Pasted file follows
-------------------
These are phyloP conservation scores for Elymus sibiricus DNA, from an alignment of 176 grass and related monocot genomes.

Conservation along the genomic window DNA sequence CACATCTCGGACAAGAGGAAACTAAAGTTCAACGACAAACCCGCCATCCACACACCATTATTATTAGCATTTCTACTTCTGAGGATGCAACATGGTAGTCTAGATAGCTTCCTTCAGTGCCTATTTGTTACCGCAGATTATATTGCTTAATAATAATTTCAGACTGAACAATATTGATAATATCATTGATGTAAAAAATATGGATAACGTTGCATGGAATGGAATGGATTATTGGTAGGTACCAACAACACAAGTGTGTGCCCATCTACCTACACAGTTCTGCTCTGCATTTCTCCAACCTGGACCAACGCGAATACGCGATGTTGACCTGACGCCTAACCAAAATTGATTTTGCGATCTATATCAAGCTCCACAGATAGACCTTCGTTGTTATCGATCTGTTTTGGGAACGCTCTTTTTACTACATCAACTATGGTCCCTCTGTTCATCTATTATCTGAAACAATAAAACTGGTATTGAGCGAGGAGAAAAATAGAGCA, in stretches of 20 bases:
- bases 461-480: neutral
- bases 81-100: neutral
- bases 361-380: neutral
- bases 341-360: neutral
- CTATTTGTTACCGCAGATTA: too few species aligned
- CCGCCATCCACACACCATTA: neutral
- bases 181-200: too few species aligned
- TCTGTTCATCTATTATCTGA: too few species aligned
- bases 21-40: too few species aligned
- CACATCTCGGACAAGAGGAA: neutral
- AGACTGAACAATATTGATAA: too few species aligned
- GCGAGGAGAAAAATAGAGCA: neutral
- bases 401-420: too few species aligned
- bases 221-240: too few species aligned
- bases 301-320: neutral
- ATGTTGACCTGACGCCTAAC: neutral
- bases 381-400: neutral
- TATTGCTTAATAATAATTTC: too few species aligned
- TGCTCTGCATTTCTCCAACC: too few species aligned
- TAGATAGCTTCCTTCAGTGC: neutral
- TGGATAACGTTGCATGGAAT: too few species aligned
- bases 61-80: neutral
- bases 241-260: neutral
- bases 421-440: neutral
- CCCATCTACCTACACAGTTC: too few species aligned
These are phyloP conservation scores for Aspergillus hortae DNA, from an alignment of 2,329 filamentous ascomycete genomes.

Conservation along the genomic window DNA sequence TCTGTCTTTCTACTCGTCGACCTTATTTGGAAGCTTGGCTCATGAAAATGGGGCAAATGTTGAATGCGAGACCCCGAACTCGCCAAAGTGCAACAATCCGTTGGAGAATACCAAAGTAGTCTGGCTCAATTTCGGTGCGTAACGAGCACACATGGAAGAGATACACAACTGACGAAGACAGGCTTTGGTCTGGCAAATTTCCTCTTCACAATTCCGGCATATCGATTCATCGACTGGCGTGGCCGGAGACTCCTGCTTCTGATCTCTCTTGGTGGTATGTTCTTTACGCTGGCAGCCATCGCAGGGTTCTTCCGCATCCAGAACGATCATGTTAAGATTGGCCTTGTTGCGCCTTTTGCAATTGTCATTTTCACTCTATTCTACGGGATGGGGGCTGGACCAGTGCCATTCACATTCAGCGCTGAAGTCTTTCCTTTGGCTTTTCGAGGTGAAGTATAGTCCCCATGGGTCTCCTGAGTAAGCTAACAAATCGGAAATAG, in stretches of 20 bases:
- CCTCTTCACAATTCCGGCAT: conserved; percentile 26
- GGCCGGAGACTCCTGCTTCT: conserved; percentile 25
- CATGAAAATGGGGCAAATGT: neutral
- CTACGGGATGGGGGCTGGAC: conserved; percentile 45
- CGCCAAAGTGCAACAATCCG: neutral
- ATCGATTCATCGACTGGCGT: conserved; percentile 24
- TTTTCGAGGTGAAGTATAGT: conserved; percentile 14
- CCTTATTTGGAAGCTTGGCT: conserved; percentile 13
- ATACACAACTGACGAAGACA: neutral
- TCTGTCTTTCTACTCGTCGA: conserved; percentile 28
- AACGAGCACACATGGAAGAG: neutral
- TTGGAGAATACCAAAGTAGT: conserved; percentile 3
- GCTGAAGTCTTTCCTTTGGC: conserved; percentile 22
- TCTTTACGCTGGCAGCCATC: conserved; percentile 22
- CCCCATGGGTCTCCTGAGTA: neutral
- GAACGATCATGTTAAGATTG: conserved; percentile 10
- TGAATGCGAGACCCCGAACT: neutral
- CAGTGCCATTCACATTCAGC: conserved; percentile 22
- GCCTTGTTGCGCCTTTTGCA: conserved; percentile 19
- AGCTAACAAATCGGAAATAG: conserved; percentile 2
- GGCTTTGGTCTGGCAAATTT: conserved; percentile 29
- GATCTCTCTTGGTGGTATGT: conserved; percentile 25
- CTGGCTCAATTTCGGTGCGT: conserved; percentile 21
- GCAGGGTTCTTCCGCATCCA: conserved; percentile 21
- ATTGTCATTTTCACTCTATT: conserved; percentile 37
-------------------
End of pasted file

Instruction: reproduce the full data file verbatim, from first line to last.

These are phyloP conservation scores for Elymus sibiricus DNA, from an alignment of 176 grass and related monocot genomes.

Conservation along the genomic window DNA sequence CACATCTCGGACAAGAGGAAACTAAAGTTCAACGACAAACCCGCCATCCACACACCATTATTATTAGCATTTCTACTTCTGAGGATGCAACATGGTAGTCTAGATAGCTTCCTTCAGTGCCTATTTGTTACCGCAGATTATATTGCTTAATAATAATTTCAGACTGAACAATATTGATAATATCATTGATGTAAAAAATATGGATAACGTTGCATGGAATGGAATGGATTATTGGTAGGTACCAACAACACAAGTGTGTGCCCATCTACCTACACAGTTCTGCTCTGCATTTCTCCAACCTGGACCAACGCGAATACGCGATGTTGACCTGACGCCTAACCAAAATTGATTTTGCGATCTATATCAAGCTCCACAGATAGACCTTCGTTGTTATCGATCTGTTTTGGGAACGCTCTTTTTACTACATCAACTATGGTCCCTCTGTTCATCTATTATCTGAAACAATAAAACTGGTATTGAGCGAGGAGAAAAATAGAGCA, in stretches of 20 bases:
- bases 461-480: neutral
- bases 81-100: neutral
- bases 361-380: neutral
- bases 341-360: neutral
- CTATTTGTTACCGCAGATTA: too few species aligned
- CCGCCATCCACACACCATTA: neutral
- bases 181-200: too few species aligned
- TCTGTTCATCTATTATCTGA: too few species aligned
- bases 21-40: too few species aligned
- CACATCTCGGACAAGAGGAA: neutral
- AGACTGAACAATATTGATAA: too few species aligned
- GCGAGGAGAAAAATAGAGCA: neutral
- bases 401-420: too few species aligned
- bases 221-240: too few species aligned
- bases 301-320: neutral
- ATGTTGACCTGACGCCTAAC: neutral
- bases 381-400: neutral
- TATTGCTTAATAATAATTTC: too few species aligned
- TGCTCTGCATTTCTCCAACC: too few species aligned
- TAGATAGCTTCCTTCAGTGC: neutral
- TGGATAACGTTGCATGGAAT: too few species aligned
- bases 61-80: neutral
- bases 241-260: neutral
- bases 421-440: neutral
- CCCATCTACCTACACAGTTC: too few species aligned
These are phyloP conservation scores for Aspergillus hortae DNA, from an alignment of 2,329 filamentous ascomycete genomes.

Conservation along the genomic window DNA sequence TCTGTCTTTCTACTCGTCGACCTTATTTGGAAGCTTGGCTCATGAAAATGGGGCAAATGTTGAATGCGAGACCCCGAACTCGCCAAAGTGCAACAATCCGTTGGAGAATACCAAAGTAGTCTGGCTCAATTTCGGTGCGTAACGAGCACACATGGAAGAGATACACAACTGACGAAGACAGGCTTTGGTCTGGCAAATTTCCTCTTCACAATTCCGGCATATCGATTCATCGACTGGCGTGGCCGGAGACTCCTGCTTCTGATCTCTCTTGGTGGTATGTTCTTTACGCTGGCAGCCATCGCAGGGTTCTTCCGCATCCAGAACGATCATGTTAAGATTGGCCTTGTTGCGCCTTTTGCAATTGTCATTTTCACTCTATTCTACGGGATGGGGGCTGGACCAGTGCCATTCACATTCAGCGCTGAAGTCTTTCCTTTGGCTTTTCGAGGTGAAGTATAGTCCCCATGGGTCTCCTGAGTAAGCTAACAAATCGGAAATAG, in stretches of 20 bases:
- CCTCTTCACAATTCCGGCAT: conserved; percentile 26
- GGCCGGAGACTCCTGCTTCT: conserved; percentile 25
- CATGAAAATGGGGCAAATGT: neutral
- CTACGGGATGGGGGCTGGAC: conserved; percentile 45
- CGCCAAAGTGCAACAATCCG: neutral
- ATCGATTCATCGACTGGCGT: conserved; percentile 24
- TTTTCGAGGTGAAGTATAGT: conserved; percentile 14
- CCTTATTTGGAAGCTTGGCT: conserved; percentile 13
- ATACACAACTGACGAAGACA: neutral
- TCTGTCTTTCTACTCGTCGA: conserved; percentile 28
- AACGAGCACACATGGAAGAG: neutral
- TTGGAGAATACCAAAGTAGT: conserved; percentile 3
- GCTGAAGTCTTTCCTTTGGC: conserved; percentile 22
- TCTTTACGCTGGCAGCCATC: conserved; percentile 22
- CCCCATGGGTCTCCTGAGTA: neutral
- GAACGATCATGTTAAGATTG: conserved; percentile 10
- TGAATGCGAGACCCCGAACT: neutral
- CAGTGCCATTCACATTCAGC: conserved; percentile 22
- GCCTTGTTGCGCCTTTTGCA: conserved; percentile 19
- AGCTAACAAATCGGAAATAG: conserved; percentile 2
- GGCTTTGGTCTGGCAAATTT: conserved; percentile 29
- GATCTCTCTTGGTGGTATGT: conserved; percentile 25
- CTGGCTCAATTTCGGTGCGT: conserved; percentile 21
- GCAGGGTTCTTCCGCATCCA: conserved; percentile 21
- ATTGTCATTTTCACTCTATT: conserved; percentile 37